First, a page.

Paper shipping sacks conform closely to the volume of the packaged product, which minimizes material usage and provides cost efficiency. For some products, the package performance is enhanced with flexible coatings and barrier materials that offer specific attributes to preserve the contents’ integrity. These coatings and liners will reduce the value of a recovered paper shipping sack because the polyethylene (PE) films they contain are viewed as a contaminant in the repulping process that is used to recycle paper. In fact, “just a little bit can destroy an entire 20-ton lot of recovered paper,” Lurie says.
Separating the PE-lined sacks from nonlined sacks is the key to a successful program. While liners can be ripped out of the sacks, this is a labor-intensive, manual procedure that detracts from the profitability of reprocessing. Instead, lined sacks are mostly recovered as a separate grade, bringing in minimal revenue, and are exported to countries where labor is more cost-effective.
It’s economically preferable for generators to collect lined sacks separately from unlined, clean sacks. This approach allows recyclers to pick up both types of sacks and sell them into separate recovery streams for the right price. That way, revenue from the clean sacks is optimized, and the lined sacks also can be processed in an economically efficient manner.
Some companies have been recycling their used paper shipping sacks along with their OCC for some time, recognizing efficiencies in the form of space and labor savings by collecting the materials together.
Bake ’n Joy, a Massachusetts company that supplies baking mixes and products to retail and food-service customers, began this practice by working with its local recycling company to set up a collection program years ago. It is standard operating procedure at Bake ’n Joy to place used paper sacks into the compactor with its corrugated material.
One of the reasons this collection program is so successful is that it began at the top. The company’s President and CEO Bob Ogan spearheaded the effort to support his vision of Bake ‘n Joy and its contribution to environmental stewardship and sustainability.
A paper industry effort is seeking to help other food-service companies implement paper sack recycling programs. Wilmington Paper is a member of the Paper Shipping Sack Manufacturers Association (PSSMA), Coopersburg, Pennsylvania, an industry group that, along with the AF&PA, has introduced a new campaign to encourage recycling of paper shipping sacks used for food. To that end, a new on-package recycling symbol has been approved for printing on sacks that meet certain criteria. To qualify, the paper shipping sacks must have been used to package dry food ingredients, must be shaken out to remove residue and must not be lined with coatings or barrier materials. Details about using the symbol are available from suppliers of multiwall sacks or on the PSSMA website. The on-package recycling symbol will be used to help end users identify which sacks can be mixed with OCC. (For additional details regarding the on-package recycling symbol, see http://bit.ly/2f1mI7O.)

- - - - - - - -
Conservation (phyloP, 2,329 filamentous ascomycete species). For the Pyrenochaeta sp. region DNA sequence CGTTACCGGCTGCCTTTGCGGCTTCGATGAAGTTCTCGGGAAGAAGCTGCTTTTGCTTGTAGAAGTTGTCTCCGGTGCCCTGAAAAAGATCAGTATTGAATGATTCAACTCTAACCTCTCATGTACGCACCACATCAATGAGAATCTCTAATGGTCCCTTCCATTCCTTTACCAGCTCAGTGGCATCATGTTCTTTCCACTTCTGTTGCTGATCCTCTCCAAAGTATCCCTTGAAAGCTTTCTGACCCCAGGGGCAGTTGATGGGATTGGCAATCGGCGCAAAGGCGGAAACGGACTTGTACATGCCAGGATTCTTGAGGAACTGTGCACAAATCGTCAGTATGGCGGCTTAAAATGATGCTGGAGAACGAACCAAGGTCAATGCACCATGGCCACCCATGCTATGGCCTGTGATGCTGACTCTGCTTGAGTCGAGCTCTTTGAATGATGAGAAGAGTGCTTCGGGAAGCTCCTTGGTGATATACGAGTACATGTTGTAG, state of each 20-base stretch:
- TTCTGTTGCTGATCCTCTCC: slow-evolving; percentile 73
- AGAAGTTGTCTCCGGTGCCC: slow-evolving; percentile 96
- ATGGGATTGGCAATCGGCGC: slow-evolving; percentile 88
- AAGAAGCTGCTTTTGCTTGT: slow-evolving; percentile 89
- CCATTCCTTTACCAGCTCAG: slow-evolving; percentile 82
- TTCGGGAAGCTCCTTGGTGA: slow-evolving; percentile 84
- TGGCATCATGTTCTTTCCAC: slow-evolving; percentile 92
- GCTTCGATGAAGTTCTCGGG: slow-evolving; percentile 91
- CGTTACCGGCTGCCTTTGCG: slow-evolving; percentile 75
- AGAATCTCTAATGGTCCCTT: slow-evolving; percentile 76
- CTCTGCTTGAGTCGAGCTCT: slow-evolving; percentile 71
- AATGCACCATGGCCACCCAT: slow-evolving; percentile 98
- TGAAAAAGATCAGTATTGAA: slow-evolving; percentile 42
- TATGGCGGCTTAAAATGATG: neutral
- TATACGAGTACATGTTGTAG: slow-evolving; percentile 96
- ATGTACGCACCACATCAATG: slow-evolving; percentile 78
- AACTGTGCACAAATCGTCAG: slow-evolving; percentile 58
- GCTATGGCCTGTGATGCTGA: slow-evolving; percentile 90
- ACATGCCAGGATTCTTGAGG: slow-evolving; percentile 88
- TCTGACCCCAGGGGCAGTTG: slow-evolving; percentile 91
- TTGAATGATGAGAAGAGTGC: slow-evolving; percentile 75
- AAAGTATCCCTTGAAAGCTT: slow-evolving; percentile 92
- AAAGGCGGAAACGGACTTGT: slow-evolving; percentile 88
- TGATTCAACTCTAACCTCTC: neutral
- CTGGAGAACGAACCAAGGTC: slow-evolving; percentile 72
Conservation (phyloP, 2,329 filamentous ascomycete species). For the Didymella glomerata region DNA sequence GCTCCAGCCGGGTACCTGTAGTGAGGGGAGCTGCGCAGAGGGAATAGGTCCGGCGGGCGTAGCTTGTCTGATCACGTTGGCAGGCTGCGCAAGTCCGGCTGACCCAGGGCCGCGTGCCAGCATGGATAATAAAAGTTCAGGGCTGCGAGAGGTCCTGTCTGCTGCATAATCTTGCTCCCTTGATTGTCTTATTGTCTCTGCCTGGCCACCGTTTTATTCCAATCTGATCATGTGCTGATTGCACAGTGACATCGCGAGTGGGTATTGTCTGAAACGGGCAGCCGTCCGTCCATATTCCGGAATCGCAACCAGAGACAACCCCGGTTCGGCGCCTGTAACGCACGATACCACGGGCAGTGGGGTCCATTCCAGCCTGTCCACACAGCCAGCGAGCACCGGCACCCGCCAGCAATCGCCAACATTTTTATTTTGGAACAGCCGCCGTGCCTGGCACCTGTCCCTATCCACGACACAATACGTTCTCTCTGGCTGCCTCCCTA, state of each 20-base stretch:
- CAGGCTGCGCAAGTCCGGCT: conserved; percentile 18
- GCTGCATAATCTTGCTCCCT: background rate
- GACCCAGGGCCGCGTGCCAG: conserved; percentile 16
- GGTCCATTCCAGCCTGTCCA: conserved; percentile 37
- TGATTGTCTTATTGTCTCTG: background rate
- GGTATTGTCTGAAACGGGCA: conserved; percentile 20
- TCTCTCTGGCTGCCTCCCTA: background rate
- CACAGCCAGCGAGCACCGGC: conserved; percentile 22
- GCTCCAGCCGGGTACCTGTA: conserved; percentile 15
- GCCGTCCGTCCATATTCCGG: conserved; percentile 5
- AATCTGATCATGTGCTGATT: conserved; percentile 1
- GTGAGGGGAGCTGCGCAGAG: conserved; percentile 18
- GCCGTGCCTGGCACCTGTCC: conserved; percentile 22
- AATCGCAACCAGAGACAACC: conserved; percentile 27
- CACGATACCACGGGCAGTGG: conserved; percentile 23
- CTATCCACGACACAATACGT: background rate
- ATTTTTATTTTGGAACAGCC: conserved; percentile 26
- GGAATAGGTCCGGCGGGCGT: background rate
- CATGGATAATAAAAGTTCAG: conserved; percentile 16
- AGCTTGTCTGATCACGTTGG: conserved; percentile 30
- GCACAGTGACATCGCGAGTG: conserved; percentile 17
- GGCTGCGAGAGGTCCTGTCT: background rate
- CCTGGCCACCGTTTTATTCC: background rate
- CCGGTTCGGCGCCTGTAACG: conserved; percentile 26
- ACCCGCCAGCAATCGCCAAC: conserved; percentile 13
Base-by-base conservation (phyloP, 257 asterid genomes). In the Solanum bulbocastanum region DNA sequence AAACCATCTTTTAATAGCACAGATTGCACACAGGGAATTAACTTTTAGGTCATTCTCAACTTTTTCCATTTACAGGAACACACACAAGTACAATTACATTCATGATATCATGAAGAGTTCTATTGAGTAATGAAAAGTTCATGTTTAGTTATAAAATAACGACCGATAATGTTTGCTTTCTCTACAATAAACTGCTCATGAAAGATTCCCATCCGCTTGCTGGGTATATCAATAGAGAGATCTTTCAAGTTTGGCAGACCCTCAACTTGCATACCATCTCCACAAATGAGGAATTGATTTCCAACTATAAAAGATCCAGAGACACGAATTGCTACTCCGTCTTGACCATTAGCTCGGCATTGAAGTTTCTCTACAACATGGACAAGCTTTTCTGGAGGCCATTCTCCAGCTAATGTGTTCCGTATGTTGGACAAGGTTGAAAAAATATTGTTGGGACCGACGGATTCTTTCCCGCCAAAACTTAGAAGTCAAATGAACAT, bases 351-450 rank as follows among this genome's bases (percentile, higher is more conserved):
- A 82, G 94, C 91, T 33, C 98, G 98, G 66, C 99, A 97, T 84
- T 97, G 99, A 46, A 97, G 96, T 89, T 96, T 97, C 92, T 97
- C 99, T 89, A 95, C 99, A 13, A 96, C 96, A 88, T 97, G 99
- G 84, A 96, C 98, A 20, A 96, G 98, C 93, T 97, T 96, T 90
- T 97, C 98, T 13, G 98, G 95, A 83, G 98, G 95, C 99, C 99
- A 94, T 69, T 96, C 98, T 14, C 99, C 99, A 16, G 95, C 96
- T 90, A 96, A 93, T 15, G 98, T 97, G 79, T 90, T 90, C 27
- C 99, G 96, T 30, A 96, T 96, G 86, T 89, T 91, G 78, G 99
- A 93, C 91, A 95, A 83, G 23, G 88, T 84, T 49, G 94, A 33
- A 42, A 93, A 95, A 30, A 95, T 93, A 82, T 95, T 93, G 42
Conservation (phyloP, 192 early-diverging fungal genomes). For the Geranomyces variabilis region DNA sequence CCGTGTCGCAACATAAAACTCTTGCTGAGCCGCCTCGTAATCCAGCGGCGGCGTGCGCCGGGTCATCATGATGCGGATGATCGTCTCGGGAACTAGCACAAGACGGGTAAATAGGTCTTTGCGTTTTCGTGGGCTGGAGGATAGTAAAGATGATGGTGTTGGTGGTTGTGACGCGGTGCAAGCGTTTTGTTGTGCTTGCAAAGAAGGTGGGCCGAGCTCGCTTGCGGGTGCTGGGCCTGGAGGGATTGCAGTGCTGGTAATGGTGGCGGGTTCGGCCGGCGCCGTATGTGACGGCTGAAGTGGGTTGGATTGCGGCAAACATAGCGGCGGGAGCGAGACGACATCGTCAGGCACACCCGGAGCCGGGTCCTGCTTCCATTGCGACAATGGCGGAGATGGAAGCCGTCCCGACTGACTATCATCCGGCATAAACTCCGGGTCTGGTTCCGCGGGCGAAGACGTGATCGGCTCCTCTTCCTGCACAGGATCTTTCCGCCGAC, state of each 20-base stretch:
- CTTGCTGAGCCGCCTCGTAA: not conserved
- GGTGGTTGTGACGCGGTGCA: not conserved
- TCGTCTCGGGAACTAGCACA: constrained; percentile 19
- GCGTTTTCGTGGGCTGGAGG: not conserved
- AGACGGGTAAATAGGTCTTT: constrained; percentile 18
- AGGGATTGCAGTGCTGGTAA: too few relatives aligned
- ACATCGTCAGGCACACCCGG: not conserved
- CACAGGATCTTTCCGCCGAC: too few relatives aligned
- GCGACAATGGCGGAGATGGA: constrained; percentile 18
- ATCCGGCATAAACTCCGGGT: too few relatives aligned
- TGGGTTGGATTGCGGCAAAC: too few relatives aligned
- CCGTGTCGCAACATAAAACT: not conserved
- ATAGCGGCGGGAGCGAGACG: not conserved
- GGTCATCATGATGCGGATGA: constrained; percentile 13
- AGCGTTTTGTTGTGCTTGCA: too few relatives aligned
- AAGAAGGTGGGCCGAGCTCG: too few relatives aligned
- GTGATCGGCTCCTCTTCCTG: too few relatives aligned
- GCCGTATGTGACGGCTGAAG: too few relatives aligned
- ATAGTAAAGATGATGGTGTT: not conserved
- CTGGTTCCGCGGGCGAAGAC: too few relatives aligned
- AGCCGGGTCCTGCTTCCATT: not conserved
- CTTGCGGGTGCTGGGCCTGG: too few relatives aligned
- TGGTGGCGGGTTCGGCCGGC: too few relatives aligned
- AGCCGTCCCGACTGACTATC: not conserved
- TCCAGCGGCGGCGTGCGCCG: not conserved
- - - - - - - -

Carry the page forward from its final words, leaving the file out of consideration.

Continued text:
“As an industry advocacy group, the PSSMA is committed to this initiative,” says Dick Storat, president of PSSMA. “We developed the on-package recycling symbol in collaboration with the American Forest & Paper Association, the Corrugated Packaging Alliance and the Fibre Box Association, making sure that stakeholders throughout the industry are on the same page. The symbol incorporates the Corrugated Recycles logo, which has been around for decades and is currently printed on most corrugated boxes. That should help people understand that the two materials can be mixed together.”
Lurie agrees. “This kind of easily accessible information is what is needed to help companies implement successful and profitable recycling programs,” he says.
For information about the services that Wilmington Paper provides for recycling program consulting and management, visit www.wilmingtonpaper.com. To learn more about PSSMA and its new recycling campaign, visit www.pssma.org and follow PSSMA on Twitter (twitter.com/Paper ShpgSacks) and on LinkedIn (www.link edin.com/company/pssma).